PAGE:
15 Games That Should Be On The PlayStation Classic

The original PlayStation has a legendary library of classic titles. Picking which games make it onto the Classic is like choosing between your children, but since Sony hasn’t chosen the last 15 games yet, someone has to, and that someone is me. Here are the rules:

  • No games that require a Dualshock controller. As much as I’d love to put Ape Escape on this list, the PlayStation Classic controllers don’t have analog sticks.
  • Games with remakes or remasters aren’t allowed. These games easily accessible in modernized forms, and as iconic as Crash and Spyro are, they’re already on PS4.

And with that out of the way, here are the 15 games that should round out the PlayStation Classic’s lineup.

Metal Gear Solid

maxresdefault.jpgThis is an obvious one. Metal Gear Solid is a landmark title that proved games can tell cinematic stories. With memorable characters, strong boss battles, a phenomenal soundtrack, and a selection of cardboard boxes, Metal Gear Solid is an easy choice for the PlayStation Classic.

Silent Hill


Silent Hill isn’t content with jump scares and horrifying monsters. It aims to psychologically devastate you, making you fear every shadow and every sound. It took technical issues of the era like low draw distances and transformed them into creepy atmospheric elements like the town’s fog. Silent Hill evokes a feeling of uneasiness that few horror games have managed to recreate, and with Resident Evil’s recent comeback with a fantastic seventh entry and a remake of the second, it’s only fair Silent Hill gets a chance to shine as well.

Suikoden 2


An absolutely massive cast of memorable characters combined with a sweeping, large scale narrative make Suikoden 2 a fantastic RPG. Not enough people played it, but those who have swear by it as one of the greatest role playing games ever developed. A spot on the PlayStation Classic would give Suikoden 2 some much needed, and very much deserved attention.

Castlevania: Symphony of the Night


Symphony of the Night is an incredibly influential game. It’s half the namesake of the Metroidvania genre, and that alone makes it worthy of inclusion. However, on top of that, Symphony is also an amazing game. Rewarding exploration, RPG mechanics, and fluid movement blend together to create one of the greatest video games ever made.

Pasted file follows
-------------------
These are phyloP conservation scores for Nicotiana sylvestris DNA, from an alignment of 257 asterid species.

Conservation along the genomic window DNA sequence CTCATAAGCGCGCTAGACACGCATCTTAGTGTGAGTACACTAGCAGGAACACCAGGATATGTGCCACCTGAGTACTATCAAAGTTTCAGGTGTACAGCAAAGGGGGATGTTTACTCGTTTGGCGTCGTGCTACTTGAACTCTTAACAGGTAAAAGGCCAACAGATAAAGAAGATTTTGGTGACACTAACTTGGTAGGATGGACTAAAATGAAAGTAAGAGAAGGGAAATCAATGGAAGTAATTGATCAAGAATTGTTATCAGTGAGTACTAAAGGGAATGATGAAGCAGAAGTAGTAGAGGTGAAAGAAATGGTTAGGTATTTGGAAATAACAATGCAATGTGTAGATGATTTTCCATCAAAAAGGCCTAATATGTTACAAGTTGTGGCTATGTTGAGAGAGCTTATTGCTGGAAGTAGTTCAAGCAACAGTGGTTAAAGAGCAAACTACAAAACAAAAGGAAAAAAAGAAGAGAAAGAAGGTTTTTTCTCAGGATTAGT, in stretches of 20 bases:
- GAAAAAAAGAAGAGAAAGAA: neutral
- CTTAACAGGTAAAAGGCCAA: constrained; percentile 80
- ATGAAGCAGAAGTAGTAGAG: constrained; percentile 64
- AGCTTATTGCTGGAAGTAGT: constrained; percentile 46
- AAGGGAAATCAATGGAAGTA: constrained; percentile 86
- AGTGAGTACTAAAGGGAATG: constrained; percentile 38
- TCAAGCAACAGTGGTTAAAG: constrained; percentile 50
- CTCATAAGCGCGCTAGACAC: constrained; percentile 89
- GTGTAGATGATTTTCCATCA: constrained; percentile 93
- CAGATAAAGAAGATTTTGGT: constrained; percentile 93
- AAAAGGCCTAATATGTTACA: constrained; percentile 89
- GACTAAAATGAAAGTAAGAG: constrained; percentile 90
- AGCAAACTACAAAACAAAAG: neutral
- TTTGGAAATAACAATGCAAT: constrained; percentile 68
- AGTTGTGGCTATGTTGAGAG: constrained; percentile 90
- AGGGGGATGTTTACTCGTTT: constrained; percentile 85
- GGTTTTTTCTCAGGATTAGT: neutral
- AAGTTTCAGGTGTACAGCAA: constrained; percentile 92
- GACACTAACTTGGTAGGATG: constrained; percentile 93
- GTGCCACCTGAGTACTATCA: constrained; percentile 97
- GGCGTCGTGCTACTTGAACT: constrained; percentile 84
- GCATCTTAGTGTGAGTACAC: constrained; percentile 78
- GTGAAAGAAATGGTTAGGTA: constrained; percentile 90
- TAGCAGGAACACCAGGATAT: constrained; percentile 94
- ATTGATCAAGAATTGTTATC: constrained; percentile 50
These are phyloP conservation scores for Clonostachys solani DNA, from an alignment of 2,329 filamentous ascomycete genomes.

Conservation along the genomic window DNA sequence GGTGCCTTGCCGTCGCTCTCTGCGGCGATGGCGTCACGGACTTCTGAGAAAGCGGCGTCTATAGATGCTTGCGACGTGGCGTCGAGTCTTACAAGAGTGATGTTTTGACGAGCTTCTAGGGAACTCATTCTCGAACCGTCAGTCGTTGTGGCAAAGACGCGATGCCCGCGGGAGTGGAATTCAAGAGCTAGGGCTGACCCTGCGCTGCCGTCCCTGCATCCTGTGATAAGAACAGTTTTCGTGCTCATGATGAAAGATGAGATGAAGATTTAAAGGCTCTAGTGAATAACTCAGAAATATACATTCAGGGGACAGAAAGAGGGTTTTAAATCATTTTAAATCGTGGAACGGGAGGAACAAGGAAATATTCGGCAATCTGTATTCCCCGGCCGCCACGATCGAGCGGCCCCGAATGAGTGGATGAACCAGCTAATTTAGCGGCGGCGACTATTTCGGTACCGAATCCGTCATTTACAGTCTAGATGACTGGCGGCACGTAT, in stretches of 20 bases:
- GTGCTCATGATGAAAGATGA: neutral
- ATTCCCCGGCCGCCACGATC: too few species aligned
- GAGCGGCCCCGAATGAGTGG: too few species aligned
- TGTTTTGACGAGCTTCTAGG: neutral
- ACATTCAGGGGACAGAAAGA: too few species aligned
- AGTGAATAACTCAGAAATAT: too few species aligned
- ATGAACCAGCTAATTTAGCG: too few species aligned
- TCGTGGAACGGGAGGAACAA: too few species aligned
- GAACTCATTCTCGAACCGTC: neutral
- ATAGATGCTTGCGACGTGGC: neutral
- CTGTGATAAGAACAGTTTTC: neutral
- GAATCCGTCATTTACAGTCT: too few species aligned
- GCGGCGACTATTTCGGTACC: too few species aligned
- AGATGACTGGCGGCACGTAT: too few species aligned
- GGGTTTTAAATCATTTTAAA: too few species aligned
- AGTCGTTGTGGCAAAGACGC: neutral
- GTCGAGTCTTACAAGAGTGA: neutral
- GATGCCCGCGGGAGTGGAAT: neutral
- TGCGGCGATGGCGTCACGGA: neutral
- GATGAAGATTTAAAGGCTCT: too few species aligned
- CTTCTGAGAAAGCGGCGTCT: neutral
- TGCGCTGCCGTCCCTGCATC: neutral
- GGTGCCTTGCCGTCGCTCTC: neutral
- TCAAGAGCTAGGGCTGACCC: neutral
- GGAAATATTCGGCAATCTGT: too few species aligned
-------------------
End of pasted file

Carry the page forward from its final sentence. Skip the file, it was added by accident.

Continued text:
Final Fantasy Tactics


Final Fantasy Tactics strengths lie in its customization. Bold strategies and crazy party compositions pay off in the most unexpected ways. That, in combination with a strong Shakespearean narrative, makes Final Fantasy Tactics a solid choice for the PlayStation Classic.

Tony Hawk’s Pro Skater 2


Tony Hawk’s Pro Skater nailed the arcade skateboarding gameplay, but Tony Hawk’s Pro Skater 2 perfected it. Brilliantly designed levels, a banging soundtrack, addicting gameplay, THPS 2 has it all. It even has Spider-Man in it. It’s the highest rated PlayStation game on Metacritic, how could you not include it?

Vagrant Story


I first played Vagrant Story as a PS1 classic on my PSP. Even on that 4.3″ screen, I was hooked. It’s introduction is one of the most captivating scenes in any game. The presentation is top-notch, and it certainly doesn’t hurt that the game features an incredibly complex and rewarding battle system and gripping narrative. Vagrant Story needs to be experienced by more people, and it absolutely deserves its spot on the PlayStation Classic.

Bushido Blade